Medulloblastoma (MB) is the most common malignant pediatric brain tumor. These tumors are made up of four different molecular subgroups: Wingless (Wnt), Sonic hedgehog (Shh), group 3 and group 4.
The prognosis is poor for children with group 3 MB due to the lack of combination therapies to target the amplification of proto-oncogene MYC in these tumors, which is involved in cellular growth and proliferation. There’s a greater risk for metastatic dissemination (the tumor cell spreading into the leptomeningeal structures of the brain and spine), with 39% of children experiencing tumor metastasis and less than 45% achieving a 5-year overall survival rate. Most of these tumors recur metastatically, continuing or gaining MYC amplification at recurrence, and there’s a lack of second-line treatment options.
In this multi-center, international study, researchers investigated epigenetic inhibitors to identify potential treatments for children with therapy-resistant malignant tumors. Researchers from the Center for Cancer and Blood Disorders and the Neuro-Oncology Program at Children’s Hospital Colorado, including Siddhartha Mitra, PhD, Rajeev Vibhakar, MD, PhD, and Sujatha Venkatraman, PhD, worked in collaboration with the German Cancer Consortium (DKTK) University Hospital Dusseldorf.
Epigenic changes have been at the center of previous large studies because, unlike genes, they can be reversed and do not alter DNA. Past studies found that mutations and structural changes of chromatin modifiers, abnormal DNA methylation and histone modification signatures cause abnormal cancer epigenomes. These findings sparked growing interest in targeting epigenetic modifiers for cancer treatment, and several epigenetic modulators have undergone rigorous clinical trials.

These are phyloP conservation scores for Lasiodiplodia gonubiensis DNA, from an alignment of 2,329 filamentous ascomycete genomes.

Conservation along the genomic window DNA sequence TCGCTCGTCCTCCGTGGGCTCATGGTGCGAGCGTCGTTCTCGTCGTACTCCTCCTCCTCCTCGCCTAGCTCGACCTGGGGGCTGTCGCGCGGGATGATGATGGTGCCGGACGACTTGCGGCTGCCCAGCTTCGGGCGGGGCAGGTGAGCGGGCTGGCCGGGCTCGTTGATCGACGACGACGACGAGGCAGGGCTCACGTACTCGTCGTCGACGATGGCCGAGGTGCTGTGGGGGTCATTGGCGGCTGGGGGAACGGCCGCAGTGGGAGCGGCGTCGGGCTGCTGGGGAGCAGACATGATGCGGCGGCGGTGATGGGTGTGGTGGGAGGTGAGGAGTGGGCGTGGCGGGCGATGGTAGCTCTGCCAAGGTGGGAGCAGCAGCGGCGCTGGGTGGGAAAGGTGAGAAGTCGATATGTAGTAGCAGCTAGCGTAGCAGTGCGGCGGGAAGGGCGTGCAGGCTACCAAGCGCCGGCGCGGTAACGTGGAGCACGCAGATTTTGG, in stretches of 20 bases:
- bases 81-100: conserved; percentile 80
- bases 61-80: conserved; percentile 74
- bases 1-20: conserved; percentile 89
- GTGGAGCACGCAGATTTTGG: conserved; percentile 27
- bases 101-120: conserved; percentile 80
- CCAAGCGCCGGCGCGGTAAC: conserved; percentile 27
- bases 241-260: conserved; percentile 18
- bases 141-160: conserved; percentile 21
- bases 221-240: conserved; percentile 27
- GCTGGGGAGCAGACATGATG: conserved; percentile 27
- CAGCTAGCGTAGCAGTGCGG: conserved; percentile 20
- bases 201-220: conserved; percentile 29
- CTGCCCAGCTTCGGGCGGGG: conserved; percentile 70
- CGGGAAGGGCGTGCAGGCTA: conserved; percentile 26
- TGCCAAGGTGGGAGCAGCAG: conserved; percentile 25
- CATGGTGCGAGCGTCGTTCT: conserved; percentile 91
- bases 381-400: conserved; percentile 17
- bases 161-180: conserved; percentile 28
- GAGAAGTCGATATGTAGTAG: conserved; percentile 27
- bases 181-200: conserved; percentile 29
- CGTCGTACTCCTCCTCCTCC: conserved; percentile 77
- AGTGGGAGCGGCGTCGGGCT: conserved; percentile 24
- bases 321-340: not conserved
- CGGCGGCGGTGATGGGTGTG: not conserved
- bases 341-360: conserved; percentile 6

Methods: Drug screenings seek to identify active medulloblastoma tumor inhibitors
In this study, investigators performed a primary screen to compare antitumoral activity of 78 epigenetic inhibitors in:
- 11 atypical teratoid/rhabdoid tumors (AT/RT)
- 14 MB
- 14 glioblastoma
To remove bias when evaluating selective activity emerging from biological differences, a secondary screen of 20 commercially available preclinical and clinically approved histone deacetylase inhibitors (HDACi) was performed using an in-house semi-automated platform.
In the secondary screening, the `study authors compared the median response (IC50 value) in one entity against the median of the other tested entities together to identify the inhibitors selectively active in one entity or subgroup.
Of the 78 inhibitors screened:
- 48 had median IC50 greater than 25 µM (negligible activity)
- 17 had significantly lower IC50 values in MB compared with glioblastoma and AT/RT in vitro
In those 17, 11 (65%) of the selective compounds were HDACi, demonstrating over-representation. After subdividing MB models by MYC status, the 11 inhibitors had significantly decreased IC50 values compared to MYC-driven MB with non-MYC-driven MB.
Study authors then analyzed epigenetic inhibitors exhibiting preferential sensitivity in MYC-driven MB, identifying:
- 32 with higher median activity in MYC-driven MB
- 13 significantly more active compared to other tested entities
- 40 with no preferential activity (group 2)
- 4 less active in MYC-driven MB when compared with the median response in the other tested entities (group 3)